With a prevalence of between 2-5% of its respective population chronic wounds have become one of the most pressing problems of western societies.
In the United States, chronic wounds affect 6.5 million patients. An estimated excess of US$25 billion is spent annually on treatment of chronic wounds and the burden is rapidly growing due to increasing health care costs, an aging population and a sharp rise in the incidence of diabetes and obesity worldwide. (NCBI report)
The cost of diabetic foot ulcers is greater than that of the five most costly forms of cancer
(Barshes, et al, 2013)
In Germany chronic wounds affect depending on the source of information 2-4 million patients with an estimated cost of c. 4-6 billion annually (f.e. Medical Data Institute) and in Switzerland chronic wounds affect c. 150.000 -300.000 patients with annual treatment cost of around 500million to 1 billion.
The most common chronic wound diseases are diabetic foot ulcer, pressure ulcer (Dekubitus) and venous ulcers.
Additional to above mentioned reasons for rapidly growing treatment costs of chronic wounds, the increasing antibiotic resistance is causing complications in the treatment of any wound, which will further boost treatment costs significantly and increase yearly incidence rates (today c. 0,8% of total population in Germany).
Due to the huge numbers of affected people medical health care systems try to keep cost under a strict cost regime which sometimes prevents hospitals or ambulant treatments to even cover their own cost. According to German DRG from av. additional costs of c. EUR 10.000,- per hospitalized MRSA patient only EUR 2.000,- will be refunded by the social insurances leaving a hospital with an average loss of EUR 8.000,- per MRSA patient. This often results in a non-adequate service or even a reluctance to accept MRSA or ESBL affected patients.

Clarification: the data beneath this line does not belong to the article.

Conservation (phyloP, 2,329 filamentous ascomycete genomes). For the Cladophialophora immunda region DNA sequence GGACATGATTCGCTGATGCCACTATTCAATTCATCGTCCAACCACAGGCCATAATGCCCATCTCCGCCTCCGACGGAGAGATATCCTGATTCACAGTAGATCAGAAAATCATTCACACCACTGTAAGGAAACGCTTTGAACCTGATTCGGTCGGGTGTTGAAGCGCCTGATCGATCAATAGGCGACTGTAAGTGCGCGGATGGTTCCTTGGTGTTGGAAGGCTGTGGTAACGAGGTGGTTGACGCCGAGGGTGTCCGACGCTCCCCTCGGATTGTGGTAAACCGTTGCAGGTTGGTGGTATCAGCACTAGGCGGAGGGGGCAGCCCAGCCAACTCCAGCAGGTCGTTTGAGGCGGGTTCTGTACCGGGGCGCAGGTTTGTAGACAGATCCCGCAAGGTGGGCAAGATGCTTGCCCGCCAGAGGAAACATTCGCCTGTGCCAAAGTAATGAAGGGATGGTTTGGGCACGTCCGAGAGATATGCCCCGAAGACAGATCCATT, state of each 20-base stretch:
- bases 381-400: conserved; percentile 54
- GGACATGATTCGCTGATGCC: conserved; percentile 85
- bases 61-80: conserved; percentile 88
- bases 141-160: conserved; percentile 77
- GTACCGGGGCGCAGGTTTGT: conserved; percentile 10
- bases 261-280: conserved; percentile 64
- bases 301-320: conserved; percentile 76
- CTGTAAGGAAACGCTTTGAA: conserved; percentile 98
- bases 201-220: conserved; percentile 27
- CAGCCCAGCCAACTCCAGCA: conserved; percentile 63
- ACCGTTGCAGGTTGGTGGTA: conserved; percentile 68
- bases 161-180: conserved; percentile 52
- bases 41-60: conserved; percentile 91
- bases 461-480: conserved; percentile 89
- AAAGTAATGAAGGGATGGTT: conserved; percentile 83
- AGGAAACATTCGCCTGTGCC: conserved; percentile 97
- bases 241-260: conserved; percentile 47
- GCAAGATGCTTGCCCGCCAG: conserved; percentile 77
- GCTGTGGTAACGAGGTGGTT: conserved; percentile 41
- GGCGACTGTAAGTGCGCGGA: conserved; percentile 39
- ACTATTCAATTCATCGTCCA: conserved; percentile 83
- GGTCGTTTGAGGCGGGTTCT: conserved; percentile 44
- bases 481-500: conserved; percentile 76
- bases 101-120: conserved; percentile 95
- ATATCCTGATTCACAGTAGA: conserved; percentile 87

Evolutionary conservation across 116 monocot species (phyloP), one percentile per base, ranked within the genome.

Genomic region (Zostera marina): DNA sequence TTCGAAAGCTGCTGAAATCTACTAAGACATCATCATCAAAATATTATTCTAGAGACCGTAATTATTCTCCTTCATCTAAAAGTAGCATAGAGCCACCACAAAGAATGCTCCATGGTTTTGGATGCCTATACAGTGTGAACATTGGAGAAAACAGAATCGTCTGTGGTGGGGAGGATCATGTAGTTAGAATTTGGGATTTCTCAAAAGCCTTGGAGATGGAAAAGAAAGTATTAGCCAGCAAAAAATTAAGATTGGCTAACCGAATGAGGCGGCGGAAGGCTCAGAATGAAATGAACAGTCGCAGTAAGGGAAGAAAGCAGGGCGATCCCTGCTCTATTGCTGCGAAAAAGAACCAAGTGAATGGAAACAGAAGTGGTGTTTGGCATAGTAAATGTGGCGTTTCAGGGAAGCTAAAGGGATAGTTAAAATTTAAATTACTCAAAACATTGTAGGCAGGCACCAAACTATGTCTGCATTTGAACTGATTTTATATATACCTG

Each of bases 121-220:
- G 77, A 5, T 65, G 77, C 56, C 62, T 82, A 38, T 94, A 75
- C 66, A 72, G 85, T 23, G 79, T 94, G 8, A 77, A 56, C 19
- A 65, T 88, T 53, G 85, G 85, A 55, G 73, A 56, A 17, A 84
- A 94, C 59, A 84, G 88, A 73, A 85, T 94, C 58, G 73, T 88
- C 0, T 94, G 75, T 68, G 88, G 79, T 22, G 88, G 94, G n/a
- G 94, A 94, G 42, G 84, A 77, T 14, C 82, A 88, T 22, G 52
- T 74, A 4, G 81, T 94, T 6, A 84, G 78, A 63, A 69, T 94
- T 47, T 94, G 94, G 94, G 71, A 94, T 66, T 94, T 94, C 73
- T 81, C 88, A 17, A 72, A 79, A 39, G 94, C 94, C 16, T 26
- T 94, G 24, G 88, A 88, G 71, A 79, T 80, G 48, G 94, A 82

Modern wound treatment is not a very innovative science, since no or little monetary incentive is given to develop new cures or drugs. Only few efforts to develop new antibiotics are being heard of, due to huge associated cost of such a development (500 mio. EUR up to more than 1 billion EUR) and a high risk of not being able to recoup the investment because of the possibility of a quick bacterial resistance against the new drug and the risk of this drug being used only as a reserve antibiotic by the health care system with resulting lower sales numbers.
Apart from this, new antibiotics might not even help or be the solution for hard-to-heal wounds. As statistics already show, systemic use of antibiotics comes to its limits if a “biofilm” is covering the wound. A biofilm is a thin layer of mucus embedding and thus protecting wound bacteria. Such protected bacteria are extremely resistant to antibiotics and any patients own immunity system. To eliminate “biofilm-protected-bacteria”, a 1,500-fold dose of antibiotics would be required. according to an article from FH Ärztewoche 18/2013 from Springer-Verlag GmbH.
Against this background, PAWT was developed, using a different strategy to wound healing. We believe that PAWT will become the first choice therapy for hard-to-heal wounds, since PAWT is able to cope with Biofilms and antibiotic resistant bacterias.